by Lynda Hollenbeck
There's a bit of irony to this week's segment of Sense & Nonsense. On the same day that we are introducing a reading column, based on what area people are reading — and which I'm putting together — I'm basing this week's regular effort on memories of the place where I saw my first movies.
Not that movies and books would be viewed as opposite entities anyway — at least not exactly — since many of our most revered films originated in book form before finding their way to the Silver Screen.
While I love to read, I'm a dyed-in-the-wool movie buff and have been since I spent my growing-up years in Cotton Plant, where the hub of our social scene was James Theatre.
Only we didn't refer to it as a theater most of the time: It was "The Picture Show." Or, in intimate circles, "The Show."
In those simpler days a family didn't have to take out a loan to enjoy a night at the movies complete with Cokes/Dr Peppers, the freshest candy bars you could ever want, and popcorn that equaled what you can still get today when you walk up the street to catch a Royal Players production at the Royal Theatre. (Never miss a chance to get in a plug for my favorite hang-out.)
In my early years, I was a regular attender at James Theatre, catching every attraction that was offered.
If I remember correctly, Sunday and Monday offered the same movies; Tuesday and Wednesday brought another choice; Thursday and Friday gave us a new flick; and then came Saturday, the BIG DAY.
Kids lived for the Saturday matinee, which included the feature film (usually a western starring one of the greats of the day like Roy Rogers or Tim Holt or Gene Autry); a cartoon (when cartoons featured pretty characters); and the weekly serial, a huge draw for us.
Among the serials I remember were "Nyoka, Queen of the Jungle," "Jungle Jim" and similar intriguing fare. Every segment ended in a cliff-hanger that brought us back week after week. And of course we loved the Tarzan movies, which led to reenactments later on the Proctor yard where there was grapevine to swing from as we turned into our versions of Tarzan, Jane, Boy and even Cheetah.
Regardless of the day/night at the show, there were always "coming attractions," which baited us for what was coming down the pike; and then the weekly newsreels giving clips of what we had seen in the headlines earlier in the weeks before. Occasionally you can catch one of these on the Turner Classic Movies channel and it conjures up those moments out of my past.
My cousin, Bettye Sue (aka Sissy), recalled that Tuesday was designated as Bank Night at the theater. This involved a drawing held at the end of the night's showing and the amount would increase from week to week if the winner wasn't present to claim the prize.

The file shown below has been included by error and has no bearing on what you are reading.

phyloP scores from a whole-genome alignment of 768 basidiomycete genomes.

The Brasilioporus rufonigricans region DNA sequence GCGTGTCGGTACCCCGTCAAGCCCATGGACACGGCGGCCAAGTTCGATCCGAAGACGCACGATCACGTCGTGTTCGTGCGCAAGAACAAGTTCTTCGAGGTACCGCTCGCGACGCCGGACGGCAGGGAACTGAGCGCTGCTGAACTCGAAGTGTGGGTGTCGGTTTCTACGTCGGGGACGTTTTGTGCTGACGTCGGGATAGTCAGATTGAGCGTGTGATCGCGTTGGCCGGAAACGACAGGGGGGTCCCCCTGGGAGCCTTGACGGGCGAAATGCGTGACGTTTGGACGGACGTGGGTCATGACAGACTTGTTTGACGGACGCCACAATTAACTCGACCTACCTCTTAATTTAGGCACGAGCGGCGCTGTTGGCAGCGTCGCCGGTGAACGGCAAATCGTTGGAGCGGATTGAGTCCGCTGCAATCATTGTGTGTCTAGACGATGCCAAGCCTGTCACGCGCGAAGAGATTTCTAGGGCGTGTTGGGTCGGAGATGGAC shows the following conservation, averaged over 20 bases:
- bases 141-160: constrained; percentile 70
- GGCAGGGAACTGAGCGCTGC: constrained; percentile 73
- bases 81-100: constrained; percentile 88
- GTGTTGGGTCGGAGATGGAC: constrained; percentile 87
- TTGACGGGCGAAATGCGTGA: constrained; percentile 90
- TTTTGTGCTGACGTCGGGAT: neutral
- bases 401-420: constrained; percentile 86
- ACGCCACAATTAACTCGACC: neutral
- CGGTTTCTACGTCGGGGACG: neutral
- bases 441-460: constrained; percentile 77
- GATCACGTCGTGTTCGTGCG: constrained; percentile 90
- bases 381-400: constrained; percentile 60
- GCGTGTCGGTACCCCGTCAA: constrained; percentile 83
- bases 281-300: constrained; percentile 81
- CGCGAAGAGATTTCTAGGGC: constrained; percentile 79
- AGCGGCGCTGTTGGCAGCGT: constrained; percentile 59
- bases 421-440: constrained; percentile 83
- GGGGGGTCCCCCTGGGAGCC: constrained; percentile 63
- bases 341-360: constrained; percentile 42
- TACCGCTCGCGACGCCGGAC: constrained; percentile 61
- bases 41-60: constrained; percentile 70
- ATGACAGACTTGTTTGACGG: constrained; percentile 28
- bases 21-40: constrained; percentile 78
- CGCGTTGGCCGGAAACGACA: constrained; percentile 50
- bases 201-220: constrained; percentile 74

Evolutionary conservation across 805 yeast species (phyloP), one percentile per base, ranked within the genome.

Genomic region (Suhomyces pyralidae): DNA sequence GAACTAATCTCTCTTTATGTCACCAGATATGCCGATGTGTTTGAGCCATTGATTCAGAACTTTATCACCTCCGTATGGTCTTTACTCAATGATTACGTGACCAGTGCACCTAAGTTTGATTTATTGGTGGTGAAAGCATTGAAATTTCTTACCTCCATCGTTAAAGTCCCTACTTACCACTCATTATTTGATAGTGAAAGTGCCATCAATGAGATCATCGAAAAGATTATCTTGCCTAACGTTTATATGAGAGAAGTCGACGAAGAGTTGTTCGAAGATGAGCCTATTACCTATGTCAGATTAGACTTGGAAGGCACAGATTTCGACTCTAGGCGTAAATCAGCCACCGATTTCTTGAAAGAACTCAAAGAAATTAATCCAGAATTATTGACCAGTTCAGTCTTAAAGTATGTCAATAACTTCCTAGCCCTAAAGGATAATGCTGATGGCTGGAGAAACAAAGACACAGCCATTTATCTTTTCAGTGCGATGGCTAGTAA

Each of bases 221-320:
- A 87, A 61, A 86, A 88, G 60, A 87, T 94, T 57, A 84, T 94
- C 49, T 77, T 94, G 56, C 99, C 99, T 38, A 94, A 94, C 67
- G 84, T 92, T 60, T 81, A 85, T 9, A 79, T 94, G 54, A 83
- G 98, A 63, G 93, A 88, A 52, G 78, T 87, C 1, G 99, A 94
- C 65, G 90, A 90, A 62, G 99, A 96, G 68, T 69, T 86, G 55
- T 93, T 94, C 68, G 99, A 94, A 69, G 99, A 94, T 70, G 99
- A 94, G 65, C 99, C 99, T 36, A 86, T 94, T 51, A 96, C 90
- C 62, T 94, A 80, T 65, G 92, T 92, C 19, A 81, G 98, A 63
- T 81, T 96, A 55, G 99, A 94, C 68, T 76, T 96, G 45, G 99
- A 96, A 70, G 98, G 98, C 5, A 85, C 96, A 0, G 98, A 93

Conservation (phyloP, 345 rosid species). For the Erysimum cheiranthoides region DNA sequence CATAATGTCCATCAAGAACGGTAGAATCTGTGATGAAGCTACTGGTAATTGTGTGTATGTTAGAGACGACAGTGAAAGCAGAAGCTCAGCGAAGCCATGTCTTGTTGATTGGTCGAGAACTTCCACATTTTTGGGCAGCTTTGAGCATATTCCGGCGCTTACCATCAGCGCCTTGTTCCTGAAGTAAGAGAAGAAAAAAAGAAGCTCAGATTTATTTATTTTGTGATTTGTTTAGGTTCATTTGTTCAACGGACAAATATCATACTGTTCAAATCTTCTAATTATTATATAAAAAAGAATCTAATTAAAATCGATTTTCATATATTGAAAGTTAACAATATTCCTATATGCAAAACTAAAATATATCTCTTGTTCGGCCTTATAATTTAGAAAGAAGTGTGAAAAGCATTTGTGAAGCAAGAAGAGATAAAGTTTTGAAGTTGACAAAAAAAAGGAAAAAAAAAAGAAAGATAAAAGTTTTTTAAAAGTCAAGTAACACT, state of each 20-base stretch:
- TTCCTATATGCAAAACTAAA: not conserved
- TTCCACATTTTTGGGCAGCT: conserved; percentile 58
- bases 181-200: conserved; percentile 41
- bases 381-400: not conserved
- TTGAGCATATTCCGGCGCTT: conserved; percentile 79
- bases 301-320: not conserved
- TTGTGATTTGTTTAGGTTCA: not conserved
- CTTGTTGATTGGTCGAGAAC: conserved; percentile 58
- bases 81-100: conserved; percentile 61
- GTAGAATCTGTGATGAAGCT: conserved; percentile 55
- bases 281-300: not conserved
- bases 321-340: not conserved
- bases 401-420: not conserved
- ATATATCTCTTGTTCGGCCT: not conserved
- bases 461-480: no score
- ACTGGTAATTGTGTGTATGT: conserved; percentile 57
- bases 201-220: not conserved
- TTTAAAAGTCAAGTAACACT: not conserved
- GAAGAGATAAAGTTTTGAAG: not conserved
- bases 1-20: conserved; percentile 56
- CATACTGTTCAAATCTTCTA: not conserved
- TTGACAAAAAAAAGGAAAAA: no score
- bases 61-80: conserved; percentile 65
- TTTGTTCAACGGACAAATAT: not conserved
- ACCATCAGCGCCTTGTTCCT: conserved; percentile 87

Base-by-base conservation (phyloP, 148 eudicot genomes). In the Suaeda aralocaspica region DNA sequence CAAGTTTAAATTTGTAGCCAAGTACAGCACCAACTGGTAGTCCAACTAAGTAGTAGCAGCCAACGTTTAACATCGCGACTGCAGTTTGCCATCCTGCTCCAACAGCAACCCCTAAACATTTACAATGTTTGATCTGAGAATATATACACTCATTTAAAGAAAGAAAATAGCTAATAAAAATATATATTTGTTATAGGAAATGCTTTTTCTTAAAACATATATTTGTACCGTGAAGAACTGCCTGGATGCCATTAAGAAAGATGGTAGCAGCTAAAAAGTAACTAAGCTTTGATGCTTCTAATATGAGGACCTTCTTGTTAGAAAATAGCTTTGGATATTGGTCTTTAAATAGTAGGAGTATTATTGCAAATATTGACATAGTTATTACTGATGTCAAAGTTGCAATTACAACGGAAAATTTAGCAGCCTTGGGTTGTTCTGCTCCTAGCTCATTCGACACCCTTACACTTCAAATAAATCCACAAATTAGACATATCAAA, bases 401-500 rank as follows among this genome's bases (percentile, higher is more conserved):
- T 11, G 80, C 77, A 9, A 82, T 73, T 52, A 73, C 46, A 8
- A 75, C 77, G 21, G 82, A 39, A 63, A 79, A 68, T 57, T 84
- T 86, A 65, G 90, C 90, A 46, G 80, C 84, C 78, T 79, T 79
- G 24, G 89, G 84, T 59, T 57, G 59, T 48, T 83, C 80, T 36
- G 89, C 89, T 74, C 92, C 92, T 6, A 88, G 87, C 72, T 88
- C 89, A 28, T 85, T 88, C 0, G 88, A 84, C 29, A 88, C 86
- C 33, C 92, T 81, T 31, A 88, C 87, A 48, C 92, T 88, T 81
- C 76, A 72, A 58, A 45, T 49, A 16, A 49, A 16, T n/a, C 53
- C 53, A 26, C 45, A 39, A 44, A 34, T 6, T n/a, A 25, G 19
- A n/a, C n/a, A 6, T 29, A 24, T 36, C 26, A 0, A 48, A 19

Sissy said she was the first child selected to draw the winning name on the introductory bank night. (I'm several years her junior and wasn't around yet to witness this.)
She told about a really disgusting incident that occurred in the midst of actually doing the drawing. The emcee — whose name shall be relegated to obscurity — had used his handkerchief to publicly blow his nose just before he was ready for her to draw the winning ticket. Before allowing her to place her hand in the squirrel cage to draw the winning ticket, he pulled out that same handkerchief to use as a blindfold for little Sissy.
She was too intimidated to turn and flee, but she hasn't forgotten it.
Incidentally, the winner turned out to be my aunt and Sissy's mother. There's no way she could have cheated, but the issue was contested for a few days. Eventually, Auntie got to claim her $10 prize, but not without a thorough "investigation."
It's probably the only time in her that Sissy's integrity was ever brought into question.
One of the really special times in my James Theatre memories occurred during the 1950s when there was an outbreak of polio. The March of Dimes produced special short films featuring a big star promoting donations to this campaign. I remember one in which Howard Keel sang "Look for the Silver Lining" as the segment closed.
Each film portrayed stricken children in iron lungs or in hospital wards and all of us would dig out our change to give to this cause that was crippling youngsters all over the country.
After the film was shown, Mr. Johnny (James) would turn on the house lights and somebody would pass a cigar box to take up the donations.
The box was never empty.
Lynda Hollenbeck is senior editor of The Saline Courier.